eLearning design for the faint hearted


Are your students engaged in learning?

What do people learn when you provide them with 100% reading material?

If you answered ‘knowledge’, you are correct.

How can we give them the skills to be competent when they are learning online?

Step 1: Let’s start at the very beginning…

… it’s a very good place to start!

Before you start designing your online course, let’s look at what is important and what isn’t.

  • Knowledge tasks are fine as a starting point, but if we stay at the knowledge level, surface learning may result. Don’t get bogged down with written material. Adult learners are smart and savvy, they don’t want information pushed onto them!
  • Knowledge tasks may be necessary, but they are never sufficient. We must avoid ‘rote learning’ of facts and procedures
  • Deep learning, in contrast to surface learning, requires higher order tasks than knowledge
  • The higher the task the more likely deep learning will result

The content you use isn’t as important as the learning activity you build round it. For more ideas of eLearning strategies, look at the options on the following link. This information can be used to start planning the learning ‘experience’ for your students.

http://designing.flexiblelearning.net.au/gallery/all.htm

So let’s just say you If you selected an eBook chapter from the Swinburne library for students to read or a Teacher Tube or YouTube video. What then? What do they need to do with this information? How will you instruct your students on what to do? This is just as important in eLearning as it is in the classroom.

Step 2: Designing the activities around the assessment tasks

Goal = Assessment Start with your goal/assessment

  1. What does your student need to DO to reach competency?
  2. Now figure out what the student needs to KNOW in order to do that activity
  3. What would you LIKE your student to know? This is the ‘extra reading or links to further research. This is the information which often overwhelms students and isn’t necessary for them to be competent.

Here is an example- The goal for this student is to complete a risk assessment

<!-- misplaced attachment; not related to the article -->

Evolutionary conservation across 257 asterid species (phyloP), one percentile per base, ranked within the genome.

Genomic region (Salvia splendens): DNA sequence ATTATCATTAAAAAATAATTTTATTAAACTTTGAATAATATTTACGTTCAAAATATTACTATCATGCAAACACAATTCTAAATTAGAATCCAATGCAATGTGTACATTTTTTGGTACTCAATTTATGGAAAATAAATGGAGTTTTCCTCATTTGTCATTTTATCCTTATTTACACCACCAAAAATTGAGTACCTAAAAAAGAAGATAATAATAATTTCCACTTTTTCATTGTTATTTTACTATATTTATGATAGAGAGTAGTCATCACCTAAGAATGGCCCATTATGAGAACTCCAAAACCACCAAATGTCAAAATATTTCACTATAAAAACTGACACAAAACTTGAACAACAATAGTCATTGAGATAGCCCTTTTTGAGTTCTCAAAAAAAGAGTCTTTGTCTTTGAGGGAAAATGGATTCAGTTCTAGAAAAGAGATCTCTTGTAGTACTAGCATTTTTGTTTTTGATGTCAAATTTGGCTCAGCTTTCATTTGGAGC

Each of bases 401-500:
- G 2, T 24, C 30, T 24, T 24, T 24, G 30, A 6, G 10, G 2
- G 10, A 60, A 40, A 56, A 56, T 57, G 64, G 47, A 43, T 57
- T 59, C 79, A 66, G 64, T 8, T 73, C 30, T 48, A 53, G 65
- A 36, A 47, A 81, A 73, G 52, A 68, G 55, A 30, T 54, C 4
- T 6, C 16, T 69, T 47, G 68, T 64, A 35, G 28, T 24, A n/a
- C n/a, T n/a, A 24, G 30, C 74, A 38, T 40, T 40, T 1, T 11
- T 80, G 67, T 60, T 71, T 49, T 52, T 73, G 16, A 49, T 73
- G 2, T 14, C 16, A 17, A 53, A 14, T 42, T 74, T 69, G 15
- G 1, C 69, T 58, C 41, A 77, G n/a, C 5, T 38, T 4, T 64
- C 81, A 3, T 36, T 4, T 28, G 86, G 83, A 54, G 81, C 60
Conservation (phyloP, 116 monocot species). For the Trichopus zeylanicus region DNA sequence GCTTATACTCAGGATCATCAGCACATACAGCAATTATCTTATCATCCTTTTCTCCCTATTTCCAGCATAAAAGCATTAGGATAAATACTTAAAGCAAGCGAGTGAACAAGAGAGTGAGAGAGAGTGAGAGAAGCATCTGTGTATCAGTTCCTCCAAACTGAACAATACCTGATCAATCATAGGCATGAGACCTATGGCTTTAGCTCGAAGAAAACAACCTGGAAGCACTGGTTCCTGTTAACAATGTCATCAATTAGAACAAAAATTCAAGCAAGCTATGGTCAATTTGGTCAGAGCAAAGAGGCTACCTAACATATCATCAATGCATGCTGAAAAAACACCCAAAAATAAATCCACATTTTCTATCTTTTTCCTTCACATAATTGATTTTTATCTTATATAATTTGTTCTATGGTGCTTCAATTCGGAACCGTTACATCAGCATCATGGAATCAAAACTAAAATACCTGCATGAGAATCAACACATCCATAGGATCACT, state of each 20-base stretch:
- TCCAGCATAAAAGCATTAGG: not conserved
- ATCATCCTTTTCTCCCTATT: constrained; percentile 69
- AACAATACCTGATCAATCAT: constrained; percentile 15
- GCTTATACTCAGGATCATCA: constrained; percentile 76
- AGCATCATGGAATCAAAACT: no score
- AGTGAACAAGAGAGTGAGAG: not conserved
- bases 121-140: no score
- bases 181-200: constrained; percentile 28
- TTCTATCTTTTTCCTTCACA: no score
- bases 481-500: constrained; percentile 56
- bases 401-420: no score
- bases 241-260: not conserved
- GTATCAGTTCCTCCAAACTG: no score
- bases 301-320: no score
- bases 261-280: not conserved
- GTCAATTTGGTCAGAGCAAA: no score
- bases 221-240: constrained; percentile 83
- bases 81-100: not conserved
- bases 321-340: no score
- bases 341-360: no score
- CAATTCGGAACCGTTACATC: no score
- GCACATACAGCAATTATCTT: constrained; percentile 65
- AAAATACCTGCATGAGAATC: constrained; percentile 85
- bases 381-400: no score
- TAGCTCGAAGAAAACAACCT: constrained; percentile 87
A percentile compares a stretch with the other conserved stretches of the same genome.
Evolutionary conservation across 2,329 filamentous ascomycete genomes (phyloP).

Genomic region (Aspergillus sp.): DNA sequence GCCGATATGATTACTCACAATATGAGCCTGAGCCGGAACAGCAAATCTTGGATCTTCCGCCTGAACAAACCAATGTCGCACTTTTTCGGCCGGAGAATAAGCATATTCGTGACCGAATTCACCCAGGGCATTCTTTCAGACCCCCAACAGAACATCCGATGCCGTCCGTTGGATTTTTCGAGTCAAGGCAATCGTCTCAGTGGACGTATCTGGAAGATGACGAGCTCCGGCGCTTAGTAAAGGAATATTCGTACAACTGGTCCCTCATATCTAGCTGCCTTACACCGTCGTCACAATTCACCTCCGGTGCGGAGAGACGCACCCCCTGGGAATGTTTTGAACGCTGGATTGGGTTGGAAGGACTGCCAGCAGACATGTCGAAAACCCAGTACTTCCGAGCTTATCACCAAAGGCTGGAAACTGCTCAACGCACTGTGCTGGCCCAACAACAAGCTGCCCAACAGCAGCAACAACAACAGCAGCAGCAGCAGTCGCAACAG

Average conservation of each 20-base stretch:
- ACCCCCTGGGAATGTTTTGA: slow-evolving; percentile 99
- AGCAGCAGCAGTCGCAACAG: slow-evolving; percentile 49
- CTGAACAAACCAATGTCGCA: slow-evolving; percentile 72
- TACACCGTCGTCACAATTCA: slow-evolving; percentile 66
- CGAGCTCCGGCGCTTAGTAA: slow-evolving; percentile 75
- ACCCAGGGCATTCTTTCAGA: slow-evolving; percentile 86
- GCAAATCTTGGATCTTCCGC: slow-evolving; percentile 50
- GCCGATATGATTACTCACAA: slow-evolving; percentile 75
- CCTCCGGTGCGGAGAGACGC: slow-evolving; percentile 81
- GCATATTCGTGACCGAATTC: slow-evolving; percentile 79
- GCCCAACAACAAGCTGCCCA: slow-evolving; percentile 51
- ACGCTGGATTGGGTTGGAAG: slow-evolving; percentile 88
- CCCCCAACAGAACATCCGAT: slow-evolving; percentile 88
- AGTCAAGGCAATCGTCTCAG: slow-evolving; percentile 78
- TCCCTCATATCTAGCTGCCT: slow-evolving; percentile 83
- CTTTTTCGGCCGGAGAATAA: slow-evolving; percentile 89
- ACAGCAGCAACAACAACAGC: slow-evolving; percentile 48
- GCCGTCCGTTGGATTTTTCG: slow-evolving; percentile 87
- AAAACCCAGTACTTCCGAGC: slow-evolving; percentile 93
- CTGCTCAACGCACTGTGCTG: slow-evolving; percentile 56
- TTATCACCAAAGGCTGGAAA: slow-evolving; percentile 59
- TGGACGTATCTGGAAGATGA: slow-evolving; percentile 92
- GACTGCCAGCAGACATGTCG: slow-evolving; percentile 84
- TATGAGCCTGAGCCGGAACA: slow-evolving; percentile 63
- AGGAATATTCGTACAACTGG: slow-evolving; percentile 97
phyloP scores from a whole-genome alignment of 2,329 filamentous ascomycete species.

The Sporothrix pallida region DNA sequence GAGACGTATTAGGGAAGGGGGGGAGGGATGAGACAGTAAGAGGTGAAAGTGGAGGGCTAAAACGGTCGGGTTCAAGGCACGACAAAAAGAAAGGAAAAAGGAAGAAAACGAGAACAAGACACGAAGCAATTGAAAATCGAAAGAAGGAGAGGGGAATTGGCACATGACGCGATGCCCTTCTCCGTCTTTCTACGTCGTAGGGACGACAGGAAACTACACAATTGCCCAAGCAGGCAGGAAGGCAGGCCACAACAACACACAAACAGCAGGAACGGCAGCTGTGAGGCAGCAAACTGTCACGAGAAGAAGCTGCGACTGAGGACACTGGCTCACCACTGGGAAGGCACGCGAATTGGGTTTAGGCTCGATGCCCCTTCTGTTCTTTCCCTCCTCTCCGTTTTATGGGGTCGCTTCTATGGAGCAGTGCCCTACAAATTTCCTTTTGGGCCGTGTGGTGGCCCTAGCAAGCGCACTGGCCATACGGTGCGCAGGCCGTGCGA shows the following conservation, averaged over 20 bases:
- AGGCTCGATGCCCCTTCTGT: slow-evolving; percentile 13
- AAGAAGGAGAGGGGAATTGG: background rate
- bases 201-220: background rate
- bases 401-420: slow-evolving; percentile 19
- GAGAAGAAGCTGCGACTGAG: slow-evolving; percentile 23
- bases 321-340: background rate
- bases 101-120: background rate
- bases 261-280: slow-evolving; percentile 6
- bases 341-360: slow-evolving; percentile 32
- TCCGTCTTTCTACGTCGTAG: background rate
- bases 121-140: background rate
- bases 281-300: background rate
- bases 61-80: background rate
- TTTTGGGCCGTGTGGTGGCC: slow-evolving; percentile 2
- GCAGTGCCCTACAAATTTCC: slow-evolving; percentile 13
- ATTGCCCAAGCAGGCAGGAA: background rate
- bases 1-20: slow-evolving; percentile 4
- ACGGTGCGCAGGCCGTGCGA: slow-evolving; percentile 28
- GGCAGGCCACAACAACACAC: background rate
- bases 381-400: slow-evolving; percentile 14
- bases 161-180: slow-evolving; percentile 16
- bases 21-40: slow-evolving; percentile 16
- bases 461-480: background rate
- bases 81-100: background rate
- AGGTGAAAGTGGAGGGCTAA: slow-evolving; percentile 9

1. What do they need to do?
  2. Complete a risk assessment at a standard as described in the performance criteria
  3. What do they need to know in order to do this? They need to know the steps to take to complete a risk assessment and what risk is.
  4. What would you like the to know? You might like students to look at the history of risk

Step 3: Using a design plan…

A design plan might sound boring but it’s the most important part of preparing to put your course online. To make it easier for you, there is a template available which can be developed for each unit of study.

To begin completing it, you will find pre-populated areas and areas which need to be filled in such as the assessment tasks, nominal hours, aims of the unit and a learner analysis. This will provide you with the basis to begin your design.

You can add all of your instructions, introductions, links to resources and material on here.

Our newly developed school template, which has been created for all new Blackboard shells has pre-populated areas and areas which you can edit. Accessibility laws have been considered in the design as well as a user friendly format for students and teachers.

Each week has the same format which can be altered to suit your needs and populated with your links to learning activities.

The ID plan has the same format… so you can add your weekly learning material ready for uploading into Blackboard and work collaboratively with your collegues until you are in agreement about what will go into your course area.

Step 4: Ready to roll!

Once you have collected all of your resources, you are ready to develop your course.

IMPORTANT NOTE: Don’t forget to add a ‘teacher voice’. That doesn’t mean you have to record yourself, it means that you need to instruct your students the same way you would in the classroom. For example, you’ve given them a YouTube video… what do you want them to do after they watch it? Why are they watching it? What should they consider? All of this information should be in your instructional design plan., including discussion topics and other activities.

You can watch the YouTube version here if you prefer…

You may also find the following posts useful:

Learner centred eLearning

The importance of online facilitation

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Filed under E-learning tips, Teaching and learning tips

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